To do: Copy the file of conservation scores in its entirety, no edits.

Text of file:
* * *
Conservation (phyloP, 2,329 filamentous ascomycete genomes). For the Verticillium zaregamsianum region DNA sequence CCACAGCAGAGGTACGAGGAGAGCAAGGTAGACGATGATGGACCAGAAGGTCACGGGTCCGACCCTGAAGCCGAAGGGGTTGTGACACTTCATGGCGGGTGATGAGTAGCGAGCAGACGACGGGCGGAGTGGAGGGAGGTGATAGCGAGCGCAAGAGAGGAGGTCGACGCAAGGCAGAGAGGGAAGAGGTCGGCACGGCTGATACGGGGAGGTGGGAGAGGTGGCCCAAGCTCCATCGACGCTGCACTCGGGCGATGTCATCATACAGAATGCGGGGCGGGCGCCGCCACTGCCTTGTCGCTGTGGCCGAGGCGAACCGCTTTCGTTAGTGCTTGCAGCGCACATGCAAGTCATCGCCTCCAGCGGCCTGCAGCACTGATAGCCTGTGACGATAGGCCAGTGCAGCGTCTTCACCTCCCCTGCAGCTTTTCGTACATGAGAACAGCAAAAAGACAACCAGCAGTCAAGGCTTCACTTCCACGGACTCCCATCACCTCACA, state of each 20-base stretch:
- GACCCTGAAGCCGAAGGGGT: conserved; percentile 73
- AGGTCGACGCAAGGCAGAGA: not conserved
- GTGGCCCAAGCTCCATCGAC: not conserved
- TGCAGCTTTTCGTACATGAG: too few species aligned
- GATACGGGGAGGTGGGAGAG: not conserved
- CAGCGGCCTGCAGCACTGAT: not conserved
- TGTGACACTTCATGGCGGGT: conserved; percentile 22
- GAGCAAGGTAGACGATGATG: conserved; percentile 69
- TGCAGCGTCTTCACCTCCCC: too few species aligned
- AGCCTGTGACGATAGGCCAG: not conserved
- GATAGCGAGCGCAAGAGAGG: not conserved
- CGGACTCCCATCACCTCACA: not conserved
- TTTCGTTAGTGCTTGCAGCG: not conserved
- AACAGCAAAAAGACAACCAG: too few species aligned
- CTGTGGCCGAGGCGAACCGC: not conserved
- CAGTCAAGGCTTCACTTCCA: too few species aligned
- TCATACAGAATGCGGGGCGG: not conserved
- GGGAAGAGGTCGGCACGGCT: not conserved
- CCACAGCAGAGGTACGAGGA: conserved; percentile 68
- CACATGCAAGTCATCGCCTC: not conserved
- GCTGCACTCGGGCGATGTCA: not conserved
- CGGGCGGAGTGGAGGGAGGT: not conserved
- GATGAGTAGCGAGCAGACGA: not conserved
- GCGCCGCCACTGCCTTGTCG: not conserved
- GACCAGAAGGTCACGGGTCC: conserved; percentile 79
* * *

Conservation (phyloP, 2,329 filamentous ascomycete genomes). For the Verticillium zaregamsianum region DNA sequence CCACAGCAGAGGTACGAGGAGAGCAAGGTAGACGATGATGGACCAGAAGGTCACGGGTCCGACCCTGAAGCCGAAGGGGTTGTGACACTTCATGGCGGGTGATGAGTAGCGAGCAGACGACGGGCGGAGTGGAGGGAGGTGATAGCGAGCGCAAGAGAGGAGGTCGACGCAAGGCAGAGAGGGAAGAGGTCGGCACGGCTGATACGGGGAGGTGGGAGAGGTGGCCCAAGCTCCATCGACGCTGCACTCGGGCGATGTCATCATACAGAATGCGGGGCGGGCGCCGCCACTGCCTTGTCGCTGTGGCCGAGGCGAACCGCTTTCGTTAGTGCTTGCAGCGCACATGCAAGTCATCGCCTCCAGCGGCCTGCAGCACTGATAGCCTGTGACGATAGGCCAGTGCAGCGTCTTCACCTCCCCTGCAGCTTTTCGTACATGAGAACAGCAAAAAGACAACCAGCAGTCAAGGCTTCACTTCCACGGACTCCCATCACCTCACA, state of each 20-base stretch:
- GACCCTGAAGCCGAAGGGGT: conserved; percentile 73
- AGGTCGACGCAAGGCAGAGA: not conserved
- GTGGCCCAAGCTCCATCGAC: not conserved
- TGCAGCTTTTCGTACATGAG: too few species aligned
- GATACGGGGAGGTGGGAGAG: not conserved
- CAGCGGCCTGCAGCACTGAT: not conserved
- TGTGACACTTCATGGCGGGT: conserved; percentile 22
- GAGCAAGGTAGACGATGATG: conserved; percentile 69
- TGCAGCGTCTTCACCTCCCC: too few species aligned
- AGCCTGTGACGATAGGCCAG: not conserved
- GATAGCGAGCGCAAGAGAGG: not conserved
- CGGACTCCCATCACCTCACA: not conserved
- TTTCGTTAGTGCTTGCAGCG: not conserved
- AACAGCAAAAAGACAACCAG: too few species aligned
- CTGTGGCCGAGGCGAACCGC: not conserved
- CAGTCAAGGCTTCACTTCCA: too few species aligned
- TCATACAGAATGCGGGGCGG: not conserved
- GGGAAGAGGTCGGCACGGCT: not conserved
- CCACAGCAGAGGTACGAGGA: conserved; percentile 68
- CACATGCAAGTCATCGCCTC: not conserved
- GCTGCACTCGGGCGATGTCA: not conserved
- CGGGCGGAGTGGAGGGAGGT: not conserved
- GATGAGTAGCGAGCAGACGA: not conserved
- GCGCCGCCACTGCCTTGTCG: not conserved
- GACCAGAAGGTCACGGGTCC: conserved; percentile 79